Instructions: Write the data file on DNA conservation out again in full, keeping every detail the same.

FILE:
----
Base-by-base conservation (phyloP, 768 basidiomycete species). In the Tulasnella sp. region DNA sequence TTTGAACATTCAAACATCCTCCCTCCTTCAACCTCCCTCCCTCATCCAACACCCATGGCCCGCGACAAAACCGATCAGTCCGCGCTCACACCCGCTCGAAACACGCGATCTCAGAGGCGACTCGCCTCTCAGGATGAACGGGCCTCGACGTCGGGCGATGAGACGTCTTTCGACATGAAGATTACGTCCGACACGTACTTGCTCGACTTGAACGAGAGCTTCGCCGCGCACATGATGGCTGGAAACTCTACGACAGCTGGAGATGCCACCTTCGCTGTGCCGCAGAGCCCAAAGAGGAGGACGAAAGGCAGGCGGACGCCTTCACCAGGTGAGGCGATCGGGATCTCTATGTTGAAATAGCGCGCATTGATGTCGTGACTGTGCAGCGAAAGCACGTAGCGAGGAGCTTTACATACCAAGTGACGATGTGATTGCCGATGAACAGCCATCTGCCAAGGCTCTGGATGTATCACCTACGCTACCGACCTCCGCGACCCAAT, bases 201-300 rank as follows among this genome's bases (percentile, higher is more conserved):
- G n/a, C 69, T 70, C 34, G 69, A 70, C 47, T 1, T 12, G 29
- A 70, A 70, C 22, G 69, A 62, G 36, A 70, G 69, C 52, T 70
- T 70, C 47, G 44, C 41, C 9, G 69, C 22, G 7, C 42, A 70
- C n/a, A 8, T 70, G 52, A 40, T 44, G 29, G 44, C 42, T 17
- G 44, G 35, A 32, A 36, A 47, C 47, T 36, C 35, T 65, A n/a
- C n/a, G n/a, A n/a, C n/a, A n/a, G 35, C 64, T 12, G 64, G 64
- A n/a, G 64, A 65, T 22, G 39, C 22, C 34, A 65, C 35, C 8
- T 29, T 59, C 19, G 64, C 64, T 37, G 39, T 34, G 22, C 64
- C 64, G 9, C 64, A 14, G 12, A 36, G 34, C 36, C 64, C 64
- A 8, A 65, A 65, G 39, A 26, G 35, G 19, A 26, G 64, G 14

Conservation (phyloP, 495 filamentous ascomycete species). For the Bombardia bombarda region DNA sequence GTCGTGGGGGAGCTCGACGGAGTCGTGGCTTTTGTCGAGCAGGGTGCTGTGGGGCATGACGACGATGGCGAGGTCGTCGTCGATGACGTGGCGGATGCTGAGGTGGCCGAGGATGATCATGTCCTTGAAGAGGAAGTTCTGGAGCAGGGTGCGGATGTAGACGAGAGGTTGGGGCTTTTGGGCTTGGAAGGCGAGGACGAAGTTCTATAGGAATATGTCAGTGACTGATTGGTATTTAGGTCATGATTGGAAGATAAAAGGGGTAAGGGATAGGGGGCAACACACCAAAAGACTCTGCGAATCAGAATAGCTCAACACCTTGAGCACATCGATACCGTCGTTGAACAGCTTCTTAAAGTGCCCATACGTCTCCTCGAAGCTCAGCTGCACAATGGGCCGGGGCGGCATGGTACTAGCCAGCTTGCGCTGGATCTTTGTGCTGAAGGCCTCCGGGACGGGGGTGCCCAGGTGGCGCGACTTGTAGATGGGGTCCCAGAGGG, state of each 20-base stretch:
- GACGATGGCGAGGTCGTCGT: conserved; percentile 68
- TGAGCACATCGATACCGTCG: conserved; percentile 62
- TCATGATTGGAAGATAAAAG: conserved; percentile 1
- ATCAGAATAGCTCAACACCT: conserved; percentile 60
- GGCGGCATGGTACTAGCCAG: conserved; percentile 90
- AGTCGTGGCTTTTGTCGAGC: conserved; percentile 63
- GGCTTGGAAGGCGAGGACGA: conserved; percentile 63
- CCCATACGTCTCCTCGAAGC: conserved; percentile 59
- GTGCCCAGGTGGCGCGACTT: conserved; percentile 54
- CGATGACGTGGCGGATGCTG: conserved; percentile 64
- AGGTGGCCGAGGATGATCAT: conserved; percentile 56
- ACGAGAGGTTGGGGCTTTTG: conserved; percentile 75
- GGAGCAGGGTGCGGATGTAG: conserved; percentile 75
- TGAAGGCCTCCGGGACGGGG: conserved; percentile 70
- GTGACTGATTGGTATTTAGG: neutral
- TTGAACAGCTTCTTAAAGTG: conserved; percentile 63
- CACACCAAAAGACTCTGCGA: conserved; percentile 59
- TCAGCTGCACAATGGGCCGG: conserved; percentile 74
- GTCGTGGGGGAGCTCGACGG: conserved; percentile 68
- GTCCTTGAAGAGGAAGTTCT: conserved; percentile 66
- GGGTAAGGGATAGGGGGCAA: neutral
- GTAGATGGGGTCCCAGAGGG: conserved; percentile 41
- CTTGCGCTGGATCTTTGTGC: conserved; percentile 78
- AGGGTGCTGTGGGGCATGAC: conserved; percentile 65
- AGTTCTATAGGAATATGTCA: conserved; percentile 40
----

Base-by-base conservation (phyloP, 768 basidiomycete species). In the Tulasnella sp. region DNA sequence TTTGAACATTCAAACATCCTCCCTCCTTCAACCTCCCTCCCTCATCCAACACCCATGGCCCGCGACAAAACCGATCAGTCCGCGCTCACACCCGCTCGAAACACGCGATCTCAGAGGCGACTCGCCTCTCAGGATGAACGGGCCTCGACGTCGGGCGATGAGACGTCTTTCGACATGAAGATTACGTCCGACACGTACTTGCTCGACTTGAACGAGAGCTTCGCCGCGCACATGATGGCTGGAAACTCTACGACAGCTGGAGATGCCACCTTCGCTGTGCCGCAGAGCCCAAAGAGGAGGACGAAAGGCAGGCGGACGCCTTCACCAGGTGAGGCGATCGGGATCTCTATGTTGAAATAGCGCGCATTGATGTCGTGACTGTGCAGCGAAAGCACGTAGCGAGGAGCTTTACATACCAAGTGACGATGTGATTGCCGATGAACAGCCATCTGCCAAGGCTCTGGATGTATCACCTACGCTACCGACCTCCGCGACCCAAT, bases 201-300 rank as follows among this genome's bases (percentile, higher is more conserved):
- G n/a, C 69, T 70, C 34, G 69, A 70, C 47, T 1, T 12, G 29
- A 70, A 70, C 22, G 69, A 62, G 36, A 70, G 69, C 52, T 70
- T 70, C 47, G 44, C 41, C 9, G 69, C 22, G 7, C 42, A 70
- C n/a, A 8, T 70, G 52, A 40, T 44, G 29, G 44, C 42, T 17
- G 44, G 35, A 32, A 36, A 47, C 47, T 36, C 35, T 65, A n/a
- C n/a, G n/a, A n/a, C n/a, A n/a, G 35, C 64, T 12, G 64, G 64
- A n/a, G 64, A 65, T 22, G 39, C 22, C 34, A 65, C 35, C 8
- T 29, T 59, C 19, G 64, C 64, T 37, G 39, T 34, G 22, C 64
- C 64, G 9, C 64, A 14, G 12, A 36, G 34, C 36, C 64, C 64
- A 8, A 65, A 65, G 39, A 26, G 35, G 19, A 26, G 64, G 14

Conservation (phyloP, 495 filamentous ascomycete species). For the Bombardia bombarda region DNA sequence GTCGTGGGGGAGCTCGACGGAGTCGTGGCTTTTGTCGAGCAGGGTGCTGTGGGGCATGACGACGATGGCGAGGTCGTCGTCGATGACGTGGCGGATGCTGAGGTGGCCGAGGATGATCATGTCCTTGAAGAGGAAGTTCTGGAGCAGGGTGCGGATGTAGACGAGAGGTTGGGGCTTTTGGGCTTGGAAGGCGAGGACGAAGTTCTATAGGAATATGTCAGTGACTGATTGGTATTTAGGTCATGATTGGAAGATAAAAGGGGTAAGGGATAGGGGGCAACACACCAAAAGACTCTGCGAATCAGAATAGCTCAACACCTTGAGCACATCGATACCGTCGTTGAACAGCTTCTTAAAGTGCCCATACGTCTCCTCGAAGCTCAGCTGCACAATGGGCCGGGGCGGCATGGTACTAGCCAGCTTGCGCTGGATCTTTGTGCTGAAGGCCTCCGGGACGGGGGTGCCCAGGTGGCGCGACTTGTAGATGGGGTCCCAGAGGG, state of each 20-base stretch:
- GACGATGGCGAGGTCGTCGT: conserved; percentile 68
- TGAGCACATCGATACCGTCG: conserved; percentile 62
- TCATGATTGGAAGATAAAAG: conserved; percentile 1
- ATCAGAATAGCTCAACACCT: conserved; percentile 60
- GGCGGCATGGTACTAGCCAG: conserved; percentile 90
- AGTCGTGGCTTTTGTCGAGC: conserved; percentile 63
- GGCTTGGAAGGCGAGGACGA: conserved; percentile 63
- CCCATACGTCTCCTCGAAGC: conserved; percentile 59
- GTGCCCAGGTGGCGCGACTT: conserved; percentile 54
- CGATGACGTGGCGGATGCTG: conserved; percentile 64
- AGGTGGCCGAGGATGATCAT: conserved; percentile 56
- ACGAGAGGTTGGGGCTTTTG: conserved; percentile 75
- GGAGCAGGGTGCGGATGTAG: conserved; percentile 75
- TGAAGGCCTCCGGGACGGGG: conserved; percentile 70
- GTGACTGATTGGTATTTAGG: neutral
- TTGAACAGCTTCTTAAAGTG: conserved; percentile 63
- CACACCAAAAGACTCTGCGA: conserved; percentile 59
- TCAGCTGCACAATGGGCCGG: conserved; percentile 74
- GTCGTGGGGGAGCTCGACGG: conserved; percentile 68
- GTCCTTGAAGAGGAAGTTCT: conserved; percentile 66
- GGGTAAGGGATAGGGGGCAA: neutral
- GTAGATGGGGTCCCAGAGGG: conserved; percentile 41
- CTTGCGCTGGATCTTTGTGC: conserved; percentile 78
- AGGGTGCTGTGGGGCATGAC: conserved; percentile 65
- AGTTCTATAGGAATATGTCA: conserved; percentile 40